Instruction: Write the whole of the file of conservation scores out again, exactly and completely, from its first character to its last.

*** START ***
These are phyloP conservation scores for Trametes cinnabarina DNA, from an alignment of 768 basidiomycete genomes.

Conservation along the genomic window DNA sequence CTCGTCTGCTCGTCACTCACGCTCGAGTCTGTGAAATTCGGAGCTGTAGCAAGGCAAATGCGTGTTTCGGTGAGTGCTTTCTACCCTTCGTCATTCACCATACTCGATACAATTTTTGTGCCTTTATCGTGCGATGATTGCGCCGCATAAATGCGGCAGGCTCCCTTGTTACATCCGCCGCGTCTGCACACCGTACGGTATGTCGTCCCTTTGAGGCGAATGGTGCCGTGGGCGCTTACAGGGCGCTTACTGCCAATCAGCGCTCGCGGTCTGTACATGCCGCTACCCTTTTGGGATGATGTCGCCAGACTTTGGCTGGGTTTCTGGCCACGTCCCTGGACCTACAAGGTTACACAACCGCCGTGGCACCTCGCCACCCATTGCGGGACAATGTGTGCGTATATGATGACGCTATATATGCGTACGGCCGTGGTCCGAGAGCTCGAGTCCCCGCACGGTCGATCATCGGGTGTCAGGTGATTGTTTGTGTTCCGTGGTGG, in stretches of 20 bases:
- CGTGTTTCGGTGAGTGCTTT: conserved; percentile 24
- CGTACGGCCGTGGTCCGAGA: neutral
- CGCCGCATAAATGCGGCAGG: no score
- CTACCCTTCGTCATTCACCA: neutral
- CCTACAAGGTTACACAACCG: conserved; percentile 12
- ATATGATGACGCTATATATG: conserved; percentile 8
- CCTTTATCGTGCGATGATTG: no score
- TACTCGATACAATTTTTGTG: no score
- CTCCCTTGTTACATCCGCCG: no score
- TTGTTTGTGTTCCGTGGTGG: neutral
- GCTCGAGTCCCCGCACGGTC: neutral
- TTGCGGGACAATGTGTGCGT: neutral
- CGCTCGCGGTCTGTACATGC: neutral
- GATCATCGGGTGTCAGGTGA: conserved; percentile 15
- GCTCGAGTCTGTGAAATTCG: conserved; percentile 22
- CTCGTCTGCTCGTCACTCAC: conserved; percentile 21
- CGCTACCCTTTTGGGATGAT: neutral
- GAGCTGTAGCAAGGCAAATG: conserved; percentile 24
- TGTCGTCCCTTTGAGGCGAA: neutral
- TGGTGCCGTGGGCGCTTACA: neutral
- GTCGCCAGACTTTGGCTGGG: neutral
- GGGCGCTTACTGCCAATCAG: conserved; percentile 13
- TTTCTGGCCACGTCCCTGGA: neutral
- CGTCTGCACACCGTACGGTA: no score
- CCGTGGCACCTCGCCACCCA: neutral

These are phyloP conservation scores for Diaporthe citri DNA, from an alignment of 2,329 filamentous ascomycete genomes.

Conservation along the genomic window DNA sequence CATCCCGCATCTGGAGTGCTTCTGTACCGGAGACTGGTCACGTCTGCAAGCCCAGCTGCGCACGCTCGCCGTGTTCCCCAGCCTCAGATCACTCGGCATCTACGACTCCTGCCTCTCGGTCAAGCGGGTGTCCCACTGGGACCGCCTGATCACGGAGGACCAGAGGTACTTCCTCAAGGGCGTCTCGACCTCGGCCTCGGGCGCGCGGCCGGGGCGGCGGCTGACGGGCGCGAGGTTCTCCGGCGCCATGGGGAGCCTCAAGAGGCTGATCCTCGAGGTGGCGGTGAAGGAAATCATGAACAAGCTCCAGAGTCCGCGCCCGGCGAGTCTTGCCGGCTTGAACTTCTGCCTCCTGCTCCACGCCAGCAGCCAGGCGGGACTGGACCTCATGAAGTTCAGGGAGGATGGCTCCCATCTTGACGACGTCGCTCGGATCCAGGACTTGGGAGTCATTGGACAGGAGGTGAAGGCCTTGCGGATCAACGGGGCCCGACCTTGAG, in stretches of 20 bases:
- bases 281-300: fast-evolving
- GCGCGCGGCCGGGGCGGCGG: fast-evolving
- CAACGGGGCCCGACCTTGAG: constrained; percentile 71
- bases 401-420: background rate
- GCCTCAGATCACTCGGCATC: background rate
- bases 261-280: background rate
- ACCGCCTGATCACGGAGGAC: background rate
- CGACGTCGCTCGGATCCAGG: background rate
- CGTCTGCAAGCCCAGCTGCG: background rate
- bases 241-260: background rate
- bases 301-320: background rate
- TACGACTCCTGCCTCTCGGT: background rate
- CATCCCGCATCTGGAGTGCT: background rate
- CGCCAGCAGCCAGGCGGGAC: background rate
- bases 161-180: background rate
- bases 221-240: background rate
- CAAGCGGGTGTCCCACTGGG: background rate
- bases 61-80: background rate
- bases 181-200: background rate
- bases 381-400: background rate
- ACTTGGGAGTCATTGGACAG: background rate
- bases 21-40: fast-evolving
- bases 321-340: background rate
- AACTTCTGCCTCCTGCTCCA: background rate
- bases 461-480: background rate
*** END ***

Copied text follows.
These are phyloP conservation scores for Trametes cinnabarina DNA, from an alignment of 768 basidiomycete genomes.

Conservation along the genomic window DNA sequence CTCGTCTGCTCGTCACTCACGCTCGAGTCTGTGAAATTCGGAGCTGTAGCAAGGCAAATGCGTGTTTCGGTGAGTGCTTTCTACCCTTCGTCATTCACCATACTCGATACAATTTTTGTGCCTTTATCGTGCGATGATTGCGCCGCATAAATGCGGCAGGCTCCCTTGTTACATCCGCCGCGTCTGCACACCGTACGGTATGTCGTCCCTTTGAGGCGAATGGTGCCGTGGGCGCTTACAGGGCGCTTACTGCCAATCAGCGCTCGCGGTCTGTACATGCCGCTACCCTTTTGGGATGATGTCGCCAGACTTTGGCTGGGTTTCTGGCCACGTCCCTGGACCTACAAGGTTACACAACCGCCGTGGCACCTCGCCACCCATTGCGGGACAATGTGTGCGTATATGATGACGCTATATATGCGTACGGCCGTGGTCCGAGAGCTCGAGTCCCCGCACGGTCGATCATCGGGTGTCAGGTGATTGTTTGTGTTCCGTGGTGG, in stretches of 20 bases:
- CGTGTTTCGGTGAGTGCTTT: conserved; percentile 24
- CGTACGGCCGTGGTCCGAGA: neutral
- CGCCGCATAAATGCGGCAGG: no score
- CTACCCTTCGTCATTCACCA: neutral
- CCTACAAGGTTACACAACCG: conserved; percentile 12
- ATATGATGACGCTATATATG: conserved; percentile 8
- CCTTTATCGTGCGATGATTG: no score
- TACTCGATACAATTTTTGTG: no score
- CTCCCTTGTTACATCCGCCG: no score
- TTGTTTGTGTTCCGTGGTGG: neutral
- GCTCGAGTCCCCGCACGGTC: neutral
- TTGCGGGACAATGTGTGCGT: neutral
- CGCTCGCGGTCTGTACATGC: neutral
- GATCATCGGGTGTCAGGTGA: conserved; percentile 15
- GCTCGAGTCTGTGAAATTCG: conserved; percentile 22
- CTCGTCTGCTCGTCACTCAC: conserved; percentile 21
- CGCTACCCTTTTGGGATGAT: neutral
- GAGCTGTAGCAAGGCAAATG: conserved; percentile 24
- TGTCGTCCCTTTGAGGCGAA: neutral
- TGGTGCCGTGGGCGCTTACA: neutral
- GTCGCCAGACTTTGGCTGGG: neutral
- GGGCGCTTACTGCCAATCAG: conserved; percentile 13
- TTTCTGGCCACGTCCCTGGA: neutral
- CGTCTGCACACCGTACGGTA: no score
- CCGTGGCACCTCGCCACCCA: neutral

These are phyloP conservation scores for Diaporthe citri DNA, from an alignment of 2,329 filamentous ascomycete genomes.

Conservation along the genomic window DNA sequence CATCCCGCATCTGGAGTGCTTCTGTACCGGAGACTGGTCACGTCTGCAAGCCCAGCTGCGCACGCTCGCCGTGTTCCCCAGCCTCAGATCACTCGGCATCTACGACTCCTGCCTCTCGGTCAAGCGGGTGTCCCACTGGGACCGCCTGATCACGGAGGACCAGAGGTACTTCCTCAAGGGCGTCTCGACCTCGGCCTCGGGCGCGCGGCCGGGGCGGCGGCTGACGGGCGCGAGGTTCTCCGGCGCCATGGGGAGCCTCAAGAGGCTGATCCTCGAGGTGGCGGTGAAGGAAATCATGAACAAGCTCCAGAGTCCGCGCCCGGCGAGTCTTGCCGGCTTGAACTTCTGCCTCCTGCTCCACGCCAGCAGCCAGGCGGGACTGGACCTCATGAAGTTCAGGGAGGATGGCTCCCATCTTGACGACGTCGCTCGGATCCAGGACTTGGGAGTCATTGGACAGGAGGTGAAGGCCTTGCGGATCAACGGGGCCCGACCTTGAG, in stretches of 20 bases:
- bases 281-300: fast-evolving
- GCGCGCGGCCGGGGCGGCGG: fast-evolving
- CAACGGGGCCCGACCTTGAG: constrained; percentile 71
- bases 401-420: background rate
- GCCTCAGATCACTCGGCATC: background rate
- bases 261-280: background rate
- ACCGCCTGATCACGGAGGAC: background rate
- CGACGTCGCTCGGATCCAGG: background rate
- CGTCTGCAAGCCCAGCTGCG: background rate
- bases 241-260: background rate
- bases 301-320: background rate
- TACGACTCCTGCCTCTCGGT: background rate
- CATCCCGCATCTGGAGTGCT: background rate
- CGCCAGCAGCCAGGCGGGAC: background rate
- bases 161-180: background rate
- bases 221-240: background rate
- CAAGCGGGTGTCCCACTGGG: background rate
- bases 61-80: background rate
- bases 181-200: background rate
- bases 381-400: background rate
- ACTTGGGAGTCATTGGACAG: background rate
- bases 21-40: fast-evolving
- bases 321-340: background rate
- AACTTCTGCCTCCTGCTCCA: background rate
- bases 461-480: background rate